Skin Taping and Scar Offloading

Skin taping is a simple method where simple medical skin tape can be applied to expand skin. Paper taping has mainly been used to reduce the tension around a scar and minimize or prevent scaring. This technique has shown demonstrable success in managing abnormal scars.35 It can also be used for pre-expansion of the skin by the patients at home before surgical excision of a large scar. Daya and Nair36 described this technique as traction-assisted dermatogenesis (Figure 4). The advantages of skin taping include its noninvasive application and ease of application by patients without professional assistance. One randomized, double-blind trial using the taping technique on torso scars after dermatologic surgery showed an overall improvement in scar appearance. When compared with normal dressings, skin taping on torso wounds for 12 weeks resulted in better scar appearance at 6 months.37

Figure 4 - Click to enlarge in new windowFigure 4. TRACTION ASSISTED DERMATOGENESISA, Simple medical skin tape can be applied to expand the skin and reduce the tension around a scar to minimize scaring. B, Skin tape was used to pre-expand the scalp skin followed by excision for resurfacing an area of burn alopecia in a child.Photo included with appropriate patient/guardian consent.

Other skin closure and tension-relieving devices have been developed for scar modulation. For example, Longaker et al38 developed an elastomeric device that relieves tension at the site of wound closure and compresses the underlying scar. In a prospective, randomized, multicenter clinical trial, the device was applied to abdominoplasty incisions and showed a significant reduction in scarring. Most standard tapes are less flexible, acting as a static splint compared with the elastomeric device.38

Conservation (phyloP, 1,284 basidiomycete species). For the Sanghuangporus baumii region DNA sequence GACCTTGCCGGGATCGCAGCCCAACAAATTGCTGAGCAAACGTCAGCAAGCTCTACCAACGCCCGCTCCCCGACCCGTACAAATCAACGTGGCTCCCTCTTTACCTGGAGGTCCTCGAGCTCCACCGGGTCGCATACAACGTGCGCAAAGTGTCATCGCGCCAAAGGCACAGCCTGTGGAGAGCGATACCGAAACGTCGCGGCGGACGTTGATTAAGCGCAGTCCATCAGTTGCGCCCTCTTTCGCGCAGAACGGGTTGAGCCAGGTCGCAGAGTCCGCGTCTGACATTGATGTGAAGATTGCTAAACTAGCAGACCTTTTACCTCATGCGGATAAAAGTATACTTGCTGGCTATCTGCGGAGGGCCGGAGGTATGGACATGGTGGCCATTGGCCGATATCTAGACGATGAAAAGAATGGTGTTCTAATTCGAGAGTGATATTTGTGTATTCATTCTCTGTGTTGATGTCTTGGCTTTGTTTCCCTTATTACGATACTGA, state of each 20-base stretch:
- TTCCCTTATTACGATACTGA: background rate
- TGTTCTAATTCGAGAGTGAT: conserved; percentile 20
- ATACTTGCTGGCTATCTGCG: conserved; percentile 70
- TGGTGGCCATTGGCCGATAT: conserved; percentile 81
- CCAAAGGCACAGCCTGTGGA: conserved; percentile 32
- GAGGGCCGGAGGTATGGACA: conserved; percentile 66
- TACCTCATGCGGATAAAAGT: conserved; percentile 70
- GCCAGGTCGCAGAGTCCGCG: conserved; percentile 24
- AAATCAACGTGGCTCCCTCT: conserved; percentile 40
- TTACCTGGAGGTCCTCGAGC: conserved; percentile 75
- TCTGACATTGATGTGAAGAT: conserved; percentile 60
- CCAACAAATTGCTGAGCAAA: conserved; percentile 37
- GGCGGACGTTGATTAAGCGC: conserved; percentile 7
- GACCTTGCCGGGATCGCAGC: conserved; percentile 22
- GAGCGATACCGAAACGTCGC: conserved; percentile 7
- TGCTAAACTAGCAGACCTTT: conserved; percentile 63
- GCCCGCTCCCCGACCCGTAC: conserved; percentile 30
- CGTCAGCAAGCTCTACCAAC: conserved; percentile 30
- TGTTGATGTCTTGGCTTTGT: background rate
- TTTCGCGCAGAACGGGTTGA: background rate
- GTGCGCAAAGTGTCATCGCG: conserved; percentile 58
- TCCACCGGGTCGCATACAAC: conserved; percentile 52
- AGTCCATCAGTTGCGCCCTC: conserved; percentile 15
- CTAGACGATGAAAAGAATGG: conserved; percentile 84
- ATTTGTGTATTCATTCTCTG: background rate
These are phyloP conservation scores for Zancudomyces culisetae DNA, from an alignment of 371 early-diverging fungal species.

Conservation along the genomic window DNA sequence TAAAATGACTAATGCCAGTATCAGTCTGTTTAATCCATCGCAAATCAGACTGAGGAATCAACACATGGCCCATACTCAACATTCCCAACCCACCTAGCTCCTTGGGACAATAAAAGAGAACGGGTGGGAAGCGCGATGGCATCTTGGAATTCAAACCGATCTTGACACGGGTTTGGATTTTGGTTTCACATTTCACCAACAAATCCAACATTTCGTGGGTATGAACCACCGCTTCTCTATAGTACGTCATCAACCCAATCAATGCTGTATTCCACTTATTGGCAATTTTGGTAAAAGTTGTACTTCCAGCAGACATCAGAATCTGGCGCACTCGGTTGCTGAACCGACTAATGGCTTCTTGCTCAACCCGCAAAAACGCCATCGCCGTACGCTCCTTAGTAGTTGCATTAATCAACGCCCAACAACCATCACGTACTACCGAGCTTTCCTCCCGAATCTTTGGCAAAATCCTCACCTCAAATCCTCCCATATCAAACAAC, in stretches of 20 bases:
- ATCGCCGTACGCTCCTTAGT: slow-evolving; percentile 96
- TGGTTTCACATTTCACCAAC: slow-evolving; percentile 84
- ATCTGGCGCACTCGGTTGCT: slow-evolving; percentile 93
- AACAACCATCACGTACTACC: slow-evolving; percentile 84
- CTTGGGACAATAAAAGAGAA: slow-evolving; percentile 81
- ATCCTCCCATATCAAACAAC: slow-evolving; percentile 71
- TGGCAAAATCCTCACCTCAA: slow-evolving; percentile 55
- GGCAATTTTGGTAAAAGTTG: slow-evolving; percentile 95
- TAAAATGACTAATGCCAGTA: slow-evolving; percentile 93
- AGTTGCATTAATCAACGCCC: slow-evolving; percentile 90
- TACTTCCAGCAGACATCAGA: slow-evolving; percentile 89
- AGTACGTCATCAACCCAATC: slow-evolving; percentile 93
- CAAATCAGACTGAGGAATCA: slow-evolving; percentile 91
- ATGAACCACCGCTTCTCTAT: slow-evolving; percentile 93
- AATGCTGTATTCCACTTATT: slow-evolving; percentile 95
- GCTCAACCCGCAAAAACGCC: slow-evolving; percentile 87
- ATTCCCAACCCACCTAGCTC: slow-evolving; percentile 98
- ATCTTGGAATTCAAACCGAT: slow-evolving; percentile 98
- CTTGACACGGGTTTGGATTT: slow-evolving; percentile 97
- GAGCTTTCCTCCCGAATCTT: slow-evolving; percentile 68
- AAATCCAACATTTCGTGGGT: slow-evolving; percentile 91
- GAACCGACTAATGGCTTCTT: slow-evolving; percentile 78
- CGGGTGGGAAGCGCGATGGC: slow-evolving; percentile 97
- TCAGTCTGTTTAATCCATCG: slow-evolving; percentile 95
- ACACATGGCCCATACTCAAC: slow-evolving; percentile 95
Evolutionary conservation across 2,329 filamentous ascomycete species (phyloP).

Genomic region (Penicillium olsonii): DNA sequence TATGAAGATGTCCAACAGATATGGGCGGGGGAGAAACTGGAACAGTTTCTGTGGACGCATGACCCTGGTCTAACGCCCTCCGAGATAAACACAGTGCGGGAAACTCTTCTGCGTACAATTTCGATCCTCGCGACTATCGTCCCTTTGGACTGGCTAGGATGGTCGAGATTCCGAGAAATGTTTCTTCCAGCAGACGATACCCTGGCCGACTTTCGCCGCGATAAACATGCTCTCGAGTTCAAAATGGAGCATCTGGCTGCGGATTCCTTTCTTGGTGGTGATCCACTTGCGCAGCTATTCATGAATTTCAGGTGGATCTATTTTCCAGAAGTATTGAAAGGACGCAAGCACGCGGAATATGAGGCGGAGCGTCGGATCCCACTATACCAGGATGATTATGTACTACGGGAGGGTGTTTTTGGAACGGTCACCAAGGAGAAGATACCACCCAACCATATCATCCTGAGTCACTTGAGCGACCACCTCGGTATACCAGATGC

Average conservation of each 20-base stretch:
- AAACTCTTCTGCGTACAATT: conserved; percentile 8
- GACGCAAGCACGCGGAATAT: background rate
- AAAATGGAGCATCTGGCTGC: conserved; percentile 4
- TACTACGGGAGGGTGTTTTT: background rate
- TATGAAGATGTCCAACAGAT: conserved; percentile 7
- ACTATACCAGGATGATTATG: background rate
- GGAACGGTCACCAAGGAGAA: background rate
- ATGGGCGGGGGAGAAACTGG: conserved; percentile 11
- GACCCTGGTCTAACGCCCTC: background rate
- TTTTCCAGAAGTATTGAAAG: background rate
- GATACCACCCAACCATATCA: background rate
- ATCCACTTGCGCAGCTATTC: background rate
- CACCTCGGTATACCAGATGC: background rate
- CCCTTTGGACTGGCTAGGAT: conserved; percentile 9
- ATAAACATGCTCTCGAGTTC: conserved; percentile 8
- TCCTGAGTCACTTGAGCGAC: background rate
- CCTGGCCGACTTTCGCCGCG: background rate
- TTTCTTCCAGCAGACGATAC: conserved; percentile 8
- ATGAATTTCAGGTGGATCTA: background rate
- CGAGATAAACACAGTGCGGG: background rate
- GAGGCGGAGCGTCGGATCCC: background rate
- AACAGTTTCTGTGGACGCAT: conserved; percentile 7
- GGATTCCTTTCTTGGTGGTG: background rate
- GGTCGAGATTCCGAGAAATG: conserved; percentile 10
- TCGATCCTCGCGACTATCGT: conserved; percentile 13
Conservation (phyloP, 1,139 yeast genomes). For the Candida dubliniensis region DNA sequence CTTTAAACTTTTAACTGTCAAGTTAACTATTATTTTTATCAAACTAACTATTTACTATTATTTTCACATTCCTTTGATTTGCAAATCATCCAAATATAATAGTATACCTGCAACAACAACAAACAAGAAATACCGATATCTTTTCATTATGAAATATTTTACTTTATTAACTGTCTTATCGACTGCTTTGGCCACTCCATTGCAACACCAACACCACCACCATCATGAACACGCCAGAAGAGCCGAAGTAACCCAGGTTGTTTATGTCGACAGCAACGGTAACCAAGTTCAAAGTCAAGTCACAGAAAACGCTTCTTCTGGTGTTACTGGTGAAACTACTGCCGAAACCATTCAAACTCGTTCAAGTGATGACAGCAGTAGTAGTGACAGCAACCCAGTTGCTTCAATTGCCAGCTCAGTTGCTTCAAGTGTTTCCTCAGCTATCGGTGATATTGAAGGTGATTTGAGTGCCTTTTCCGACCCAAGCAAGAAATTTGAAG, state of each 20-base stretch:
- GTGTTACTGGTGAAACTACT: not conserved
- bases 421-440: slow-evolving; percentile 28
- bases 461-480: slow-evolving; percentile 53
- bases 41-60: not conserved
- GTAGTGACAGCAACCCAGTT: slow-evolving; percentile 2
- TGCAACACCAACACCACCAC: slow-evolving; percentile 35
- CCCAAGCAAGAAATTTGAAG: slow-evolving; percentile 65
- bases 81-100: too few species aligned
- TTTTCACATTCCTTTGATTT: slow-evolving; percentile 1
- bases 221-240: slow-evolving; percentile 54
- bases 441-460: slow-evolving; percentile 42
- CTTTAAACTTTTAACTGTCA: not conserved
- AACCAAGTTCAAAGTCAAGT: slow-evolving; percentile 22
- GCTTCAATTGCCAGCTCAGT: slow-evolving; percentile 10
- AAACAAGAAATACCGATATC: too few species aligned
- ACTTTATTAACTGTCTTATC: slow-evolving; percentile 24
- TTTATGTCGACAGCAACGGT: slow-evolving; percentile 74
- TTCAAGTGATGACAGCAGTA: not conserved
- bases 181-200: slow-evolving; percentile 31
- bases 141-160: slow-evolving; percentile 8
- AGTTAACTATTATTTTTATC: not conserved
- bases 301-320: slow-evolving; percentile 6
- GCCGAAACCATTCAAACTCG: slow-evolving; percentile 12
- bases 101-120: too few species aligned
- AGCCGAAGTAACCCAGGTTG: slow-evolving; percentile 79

Surgical Techniques to Reduce Tension in Scarring

Scars under tension are more prone to scar hypertrophy and keloid formation. Ogawa et al39 performed a finite element analysis of the mechanical force distribution around keloids. The study showed that both the skin tension on and inflammation within the keloid are particularly high at the leading keloid edges. Surgical tension-reducing techniques such as specialized incisions, for example, small-wave incision design and Z-plasty, silicon sheeting, and subcutaneous suturing, can result in substantial improvement.39-42 Gurtner et al43 utilized a mechanomodulating stress-shielding polymer device to treat wounds after abdominal surgery and showed significant improvement in scar appearance, with a decrease in HTS.


Shockwave Therapy

Plastic surgeons have more recently used electromagnetic, electrohydraulic, and piezoelectric technologies that generate high-energy acoustic waves. Specifically, rhinoplasty has traditionally been performed using mechanical instruments such as rasps, saws, and chisels. Piezoelectric instruments now allow nasal bone modification with higher precision and minimal damage to the surrounding soft tissues.44 In wound healing, extracorporeal shockwave therapy, a lithotripsy technique, has been used to treat diabetic and surgical wounds.45,46 Improved wound healing is believed to be attributable to mechanotransduction that increases angiogenesis and collagenesis, improves vascularization, and decreases apoptosis.47-51